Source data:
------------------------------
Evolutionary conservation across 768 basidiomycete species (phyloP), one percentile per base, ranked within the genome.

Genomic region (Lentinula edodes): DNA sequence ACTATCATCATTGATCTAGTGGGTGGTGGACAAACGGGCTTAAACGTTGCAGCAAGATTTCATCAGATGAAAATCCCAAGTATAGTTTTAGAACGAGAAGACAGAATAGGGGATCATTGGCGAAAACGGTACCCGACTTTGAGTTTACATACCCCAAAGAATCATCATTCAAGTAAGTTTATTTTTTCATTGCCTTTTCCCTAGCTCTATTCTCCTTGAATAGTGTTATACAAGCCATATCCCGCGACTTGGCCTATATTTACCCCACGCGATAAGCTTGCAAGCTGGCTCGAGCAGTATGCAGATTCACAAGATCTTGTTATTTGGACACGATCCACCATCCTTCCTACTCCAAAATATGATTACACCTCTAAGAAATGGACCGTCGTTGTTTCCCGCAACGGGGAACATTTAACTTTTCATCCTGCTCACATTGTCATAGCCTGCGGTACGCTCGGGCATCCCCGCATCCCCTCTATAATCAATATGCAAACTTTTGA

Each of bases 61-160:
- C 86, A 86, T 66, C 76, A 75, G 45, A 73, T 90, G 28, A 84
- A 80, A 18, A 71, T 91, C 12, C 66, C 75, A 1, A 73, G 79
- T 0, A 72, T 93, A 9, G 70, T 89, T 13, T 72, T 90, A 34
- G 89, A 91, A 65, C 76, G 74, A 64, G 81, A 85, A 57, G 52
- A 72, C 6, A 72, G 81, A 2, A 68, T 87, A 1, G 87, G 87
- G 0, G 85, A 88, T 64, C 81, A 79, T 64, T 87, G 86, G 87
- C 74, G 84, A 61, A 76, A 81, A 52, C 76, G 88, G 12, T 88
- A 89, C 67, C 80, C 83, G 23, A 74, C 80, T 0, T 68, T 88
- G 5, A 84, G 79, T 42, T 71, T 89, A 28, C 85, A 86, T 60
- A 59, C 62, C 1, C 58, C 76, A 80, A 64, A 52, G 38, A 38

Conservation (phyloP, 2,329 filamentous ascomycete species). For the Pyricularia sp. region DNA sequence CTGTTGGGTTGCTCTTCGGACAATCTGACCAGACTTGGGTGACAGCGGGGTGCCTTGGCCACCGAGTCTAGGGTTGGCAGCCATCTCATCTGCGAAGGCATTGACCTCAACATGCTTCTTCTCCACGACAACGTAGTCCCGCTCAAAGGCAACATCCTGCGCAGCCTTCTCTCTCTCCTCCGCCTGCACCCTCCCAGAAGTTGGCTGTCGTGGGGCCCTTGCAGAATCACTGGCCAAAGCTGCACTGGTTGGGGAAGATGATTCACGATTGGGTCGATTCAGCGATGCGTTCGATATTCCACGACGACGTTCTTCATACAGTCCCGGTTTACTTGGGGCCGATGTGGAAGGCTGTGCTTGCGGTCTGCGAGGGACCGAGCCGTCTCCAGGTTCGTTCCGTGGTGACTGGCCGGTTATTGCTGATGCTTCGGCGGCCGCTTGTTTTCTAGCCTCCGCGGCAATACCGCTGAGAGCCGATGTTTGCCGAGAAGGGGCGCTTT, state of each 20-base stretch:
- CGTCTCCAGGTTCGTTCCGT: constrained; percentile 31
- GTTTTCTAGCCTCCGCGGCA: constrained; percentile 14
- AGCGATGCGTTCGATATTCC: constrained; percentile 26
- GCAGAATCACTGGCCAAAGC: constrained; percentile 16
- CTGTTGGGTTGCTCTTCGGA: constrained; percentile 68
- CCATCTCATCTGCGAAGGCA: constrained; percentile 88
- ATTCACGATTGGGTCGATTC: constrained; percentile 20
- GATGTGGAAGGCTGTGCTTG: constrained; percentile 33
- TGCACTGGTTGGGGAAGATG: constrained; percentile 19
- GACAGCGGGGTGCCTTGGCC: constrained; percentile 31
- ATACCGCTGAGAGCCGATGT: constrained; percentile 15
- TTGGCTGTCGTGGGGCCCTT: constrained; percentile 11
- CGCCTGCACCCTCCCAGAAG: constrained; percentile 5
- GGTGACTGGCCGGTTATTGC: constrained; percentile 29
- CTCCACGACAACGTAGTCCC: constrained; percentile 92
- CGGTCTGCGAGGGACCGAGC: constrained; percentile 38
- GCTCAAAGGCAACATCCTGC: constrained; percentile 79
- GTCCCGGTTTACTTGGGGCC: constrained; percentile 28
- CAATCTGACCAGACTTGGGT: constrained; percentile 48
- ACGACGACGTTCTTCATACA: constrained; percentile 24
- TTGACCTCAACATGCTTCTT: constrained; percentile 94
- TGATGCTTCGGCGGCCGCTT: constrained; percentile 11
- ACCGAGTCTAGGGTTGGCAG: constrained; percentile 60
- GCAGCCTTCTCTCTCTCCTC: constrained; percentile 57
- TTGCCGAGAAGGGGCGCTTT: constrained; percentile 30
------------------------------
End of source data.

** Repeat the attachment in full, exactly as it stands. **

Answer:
Evolutionary conservation across 768 basidiomycete species (phyloP), one percentile per base, ranked within the genome.

Genomic region (Lentinula edodes): DNA sequence ACTATCATCATTGATCTAGTGGGTGGTGGACAAACGGGCTTAAACGTTGCAGCAAGATTTCATCAGATGAAAATCCCAAGTATAGTTTTAGAACGAGAAGACAGAATAGGGGATCATTGGCGAAAACGGTACCCGACTTTGAGTTTACATACCCCAAAGAATCATCATTCAAGTAAGTTTATTTTTTCATTGCCTTTTCCCTAGCTCTATTCTCCTTGAATAGTGTTATACAAGCCATATCCCGCGACTTGGCCTATATTTACCCCACGCGATAAGCTTGCAAGCTGGCTCGAGCAGTATGCAGATTCACAAGATCTTGTTATTTGGACACGATCCACCATCCTTCCTACTCCAAAATATGATTACACCTCTAAGAAATGGACCGTCGTTGTTTCCCGCAACGGGGAACATTTAACTTTTCATCCTGCTCACATTGTCATAGCCTGCGGTACGCTCGGGCATCCCCGCATCCCCTCTATAATCAATATGCAAACTTTTGA

Each of bases 61-160:
- C 86, A 86, T 66, C 76, A 75, G 45, A 73, T 90, G 28, A 84
- A 80, A 18, A 71, T 91, C 12, C 66, C 75, A 1, A 73, G 79
- T 0, A 72, T 93, A 9, G 70, T 89, T 13, T 72, T 90, A 34
- G 89, A 91, A 65, C 76, G 74, A 64, G 81, A 85, A 57, G 52
- A 72, C 6, A 72, G 81, A 2, A 68, T 87, A 1, G 87, G 87
- G 0, G 85, A 88, T 64, C 81, A 79, T 64, T 87, G 86, G 87
- C 74, G 84, A 61, A 76, A 81, A 52, C 76, G 88, G 12, T 88
- A 89, C 67, C 80, C 83, G 23, A 74, C 80, T 0, T 68, T 88
- G 5, A 84, G 79, T 42, T 71, T 89, A 28, C 85, A 86, T 60
- A 59, C 62, C 1, C 58, C 76, A 80, A 64, A 52, G 38, A 38

Conservation (phyloP, 2,329 filamentous ascomycete species). For the Pyricularia sp. region DNA sequence CTGTTGGGTTGCTCTTCGGACAATCTGACCAGACTTGGGTGACAGCGGGGTGCCTTGGCCACCGAGTCTAGGGTTGGCAGCCATCTCATCTGCGAAGGCATTGACCTCAACATGCTTCTTCTCCACGACAACGTAGTCCCGCTCAAAGGCAACATCCTGCGCAGCCTTCTCTCTCTCCTCCGCCTGCACCCTCCCAGAAGTTGGCTGTCGTGGGGCCCTTGCAGAATCACTGGCCAAAGCTGCACTGGTTGGGGAAGATGATTCACGATTGGGTCGATTCAGCGATGCGTTCGATATTCCACGACGACGTTCTTCATACAGTCCCGGTTTACTTGGGGCCGATGTGGAAGGCTGTGCTTGCGGTCTGCGAGGGACCGAGCCGTCTCCAGGTTCGTTCCGTGGTGACTGGCCGGTTATTGCTGATGCTTCGGCGGCCGCTTGTTTTCTAGCCTCCGCGGCAATACCGCTGAGAGCCGATGTTTGCCGAGAAGGGGCGCTTT, state of each 20-base stretch:
- CGTCTCCAGGTTCGTTCCGT: constrained; percentile 31
- GTTTTCTAGCCTCCGCGGCA: constrained; percentile 14
- AGCGATGCGTTCGATATTCC: constrained; percentile 26
- GCAGAATCACTGGCCAAAGC: constrained; percentile 16
- CTGTTGGGTTGCTCTTCGGA: constrained; percentile 68
- CCATCTCATCTGCGAAGGCA: constrained; percentile 88
- ATTCACGATTGGGTCGATTC: constrained; percentile 20
- GATGTGGAAGGCTGTGCTTG: constrained; percentile 33
- TGCACTGGTTGGGGAAGATG: constrained; percentile 19
- GACAGCGGGGTGCCTTGGCC: constrained; percentile 31
- ATACCGCTGAGAGCCGATGT: constrained; percentile 15
- TTGGCTGTCGTGGGGCCCTT: constrained; percentile 11
- CGCCTGCACCCTCCCAGAAG: constrained; percentile 5
- GGTGACTGGCCGGTTATTGC: constrained; percentile 29
- CTCCACGACAACGTAGTCCC: constrained; percentile 92
- CGGTCTGCGAGGGACCGAGC: constrained; percentile 38
- GCTCAAAGGCAACATCCTGC: constrained; percentile 79
- GTCCCGGTTTACTTGGGGCC: constrained; percentile 28
- CAATCTGACCAGACTTGGGT: constrained; percentile 48
- ACGACGACGTTCTTCATACA: constrained; percentile 24
- TTGACCTCAACATGCTTCTT: constrained; percentile 94
- TGATGCTTCGGCGGCCGCTT: constrained; percentile 11
- ACCGAGTCTAGGGTTGGCAG: constrained; percentile 60
- GCAGCCTTCTCTCTCTCCTC: constrained; percentile 57
- TTGCCGAGAAGGGGCGCTTT: constrained; percentile 30